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EU Tech Policy Brief: June 2017

This is the June issue of CDT’s monthly EU Tech Policy Brief. It highlights some of the most pressing technology and internet policy issues under debate in Europe, the US, and internationally, and gives CDT’s perspective on them.

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Parliamentary Committee Leading AVMSD Debate Rejects Upload Filtering But Leaves Much to be Desired

Despite the apparent improvements on intermediary liability protection provisions, a concern we had previously highlighted, the text adopted in the Culture & Education (CULT) committee of the European Parliament remains far from satisfactory, raising new concerns around the take down of legal content, and thus threatening freedom of expression online.

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EU Tech Policy Brief: April 2017

This is the April issue of CDT’s monthly EU Tech Policy Brief. It highlights some of the most pressing technology and internet policy issues under debate in Europe, the US, and internationally, and gives CDT’s perspective on them.

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German Proposal Threatens Censorship on Wide Array of Online Services

Anticipating federal elections in September, Germany’s Minister of Justice has proposed a new law aimed at limiting the spread of hate speech and “fake news” on social media sites. But the proposal, called the “Social Network Enforcement Bill” or “NetzDG,” goes far beyond a mere encouragement for social media platforms to respond quickly to hoaxes and disinformation campaigns and would create massive incentives for companies to censor a broad range of speech. CDT recommends that the German legislature reject this proposed measure. It clearly impinges on fundamental rights to free expression and due process.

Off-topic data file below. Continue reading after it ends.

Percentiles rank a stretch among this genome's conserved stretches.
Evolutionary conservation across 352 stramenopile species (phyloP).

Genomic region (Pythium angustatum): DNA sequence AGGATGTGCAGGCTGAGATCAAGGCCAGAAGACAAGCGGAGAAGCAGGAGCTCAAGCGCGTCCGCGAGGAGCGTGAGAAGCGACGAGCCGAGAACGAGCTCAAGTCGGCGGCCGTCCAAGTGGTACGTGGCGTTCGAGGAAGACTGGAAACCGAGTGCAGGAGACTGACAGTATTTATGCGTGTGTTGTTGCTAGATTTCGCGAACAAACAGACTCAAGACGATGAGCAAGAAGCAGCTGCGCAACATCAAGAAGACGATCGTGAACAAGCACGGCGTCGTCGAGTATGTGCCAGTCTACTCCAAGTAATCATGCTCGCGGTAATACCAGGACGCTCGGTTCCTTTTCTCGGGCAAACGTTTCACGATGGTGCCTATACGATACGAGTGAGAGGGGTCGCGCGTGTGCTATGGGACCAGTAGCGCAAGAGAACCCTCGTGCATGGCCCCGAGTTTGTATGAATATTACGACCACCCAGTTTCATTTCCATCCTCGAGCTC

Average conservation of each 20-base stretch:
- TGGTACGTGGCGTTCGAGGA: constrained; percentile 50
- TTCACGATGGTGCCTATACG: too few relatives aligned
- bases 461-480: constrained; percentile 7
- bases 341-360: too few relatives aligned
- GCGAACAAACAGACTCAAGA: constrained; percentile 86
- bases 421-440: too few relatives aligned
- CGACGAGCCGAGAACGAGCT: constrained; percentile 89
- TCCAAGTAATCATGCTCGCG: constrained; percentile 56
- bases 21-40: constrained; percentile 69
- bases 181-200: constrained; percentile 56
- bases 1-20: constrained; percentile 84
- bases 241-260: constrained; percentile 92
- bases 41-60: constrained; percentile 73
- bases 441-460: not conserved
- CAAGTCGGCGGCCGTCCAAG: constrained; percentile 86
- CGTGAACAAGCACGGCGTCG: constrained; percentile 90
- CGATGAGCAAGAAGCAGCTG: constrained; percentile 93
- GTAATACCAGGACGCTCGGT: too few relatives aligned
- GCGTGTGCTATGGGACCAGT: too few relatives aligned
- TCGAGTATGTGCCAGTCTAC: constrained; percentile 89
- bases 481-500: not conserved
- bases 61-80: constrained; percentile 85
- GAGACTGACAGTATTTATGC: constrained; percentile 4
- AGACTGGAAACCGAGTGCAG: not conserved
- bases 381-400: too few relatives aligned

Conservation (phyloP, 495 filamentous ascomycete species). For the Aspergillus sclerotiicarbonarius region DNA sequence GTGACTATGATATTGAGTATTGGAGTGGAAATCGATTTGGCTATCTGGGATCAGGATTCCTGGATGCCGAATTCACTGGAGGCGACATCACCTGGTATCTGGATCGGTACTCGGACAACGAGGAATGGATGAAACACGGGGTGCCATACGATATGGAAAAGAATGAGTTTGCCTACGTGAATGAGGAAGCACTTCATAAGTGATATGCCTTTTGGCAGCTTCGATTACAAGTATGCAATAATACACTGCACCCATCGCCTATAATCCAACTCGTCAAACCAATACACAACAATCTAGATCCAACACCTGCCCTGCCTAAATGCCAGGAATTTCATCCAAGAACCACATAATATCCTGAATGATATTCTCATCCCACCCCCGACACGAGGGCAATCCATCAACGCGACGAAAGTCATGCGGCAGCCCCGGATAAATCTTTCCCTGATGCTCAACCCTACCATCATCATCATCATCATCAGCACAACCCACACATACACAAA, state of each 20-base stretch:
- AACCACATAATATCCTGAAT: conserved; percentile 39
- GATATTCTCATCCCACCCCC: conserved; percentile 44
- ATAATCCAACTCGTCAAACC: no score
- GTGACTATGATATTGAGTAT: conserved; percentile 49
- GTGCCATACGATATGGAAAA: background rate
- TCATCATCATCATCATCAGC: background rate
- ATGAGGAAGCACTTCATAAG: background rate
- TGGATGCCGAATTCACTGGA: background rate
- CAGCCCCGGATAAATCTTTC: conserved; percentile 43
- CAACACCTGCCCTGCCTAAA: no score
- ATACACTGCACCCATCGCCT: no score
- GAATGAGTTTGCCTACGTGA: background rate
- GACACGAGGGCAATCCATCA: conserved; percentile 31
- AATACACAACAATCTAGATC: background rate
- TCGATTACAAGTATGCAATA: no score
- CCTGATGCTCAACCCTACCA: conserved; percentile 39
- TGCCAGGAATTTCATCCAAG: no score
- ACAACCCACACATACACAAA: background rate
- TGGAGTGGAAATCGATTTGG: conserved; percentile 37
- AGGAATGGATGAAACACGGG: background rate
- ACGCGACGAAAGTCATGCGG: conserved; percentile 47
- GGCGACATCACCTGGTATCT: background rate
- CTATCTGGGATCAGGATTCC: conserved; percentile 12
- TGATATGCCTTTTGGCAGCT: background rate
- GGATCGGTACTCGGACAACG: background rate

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Data Portability’s Potential and Promise

In collaboration with the Bertelsmann Foundation, CDT is releasing a paper that explores how legal regimes founded on principles of individual control (that is, a person having some say in what happens to their data) have fared in the big data world. We examine legal frameworks in the United States, the European Union, and Germany to understand how their approaches have been challenged by big data. We also shine a light on the public’s view of their own control in big data products and services, and reflect on how these views differ in the US and abroad.

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EC Proposal to Pay with Personal Data Could Undermine Privacy and Harm the Online Ecosystem

If data is the new oil of the digital economy, as is often said, consumers are the fossilized organic source; that is, while consumers provide the crude data, it is businesses that turn data into a valuable asset. The question of how to balance the rights of businesses and consumers in managing this digital resource is at the heart of a proposed Directive on contracts for the supply of digital content, otherwise known as the Digital Contracts Directive (DCD).

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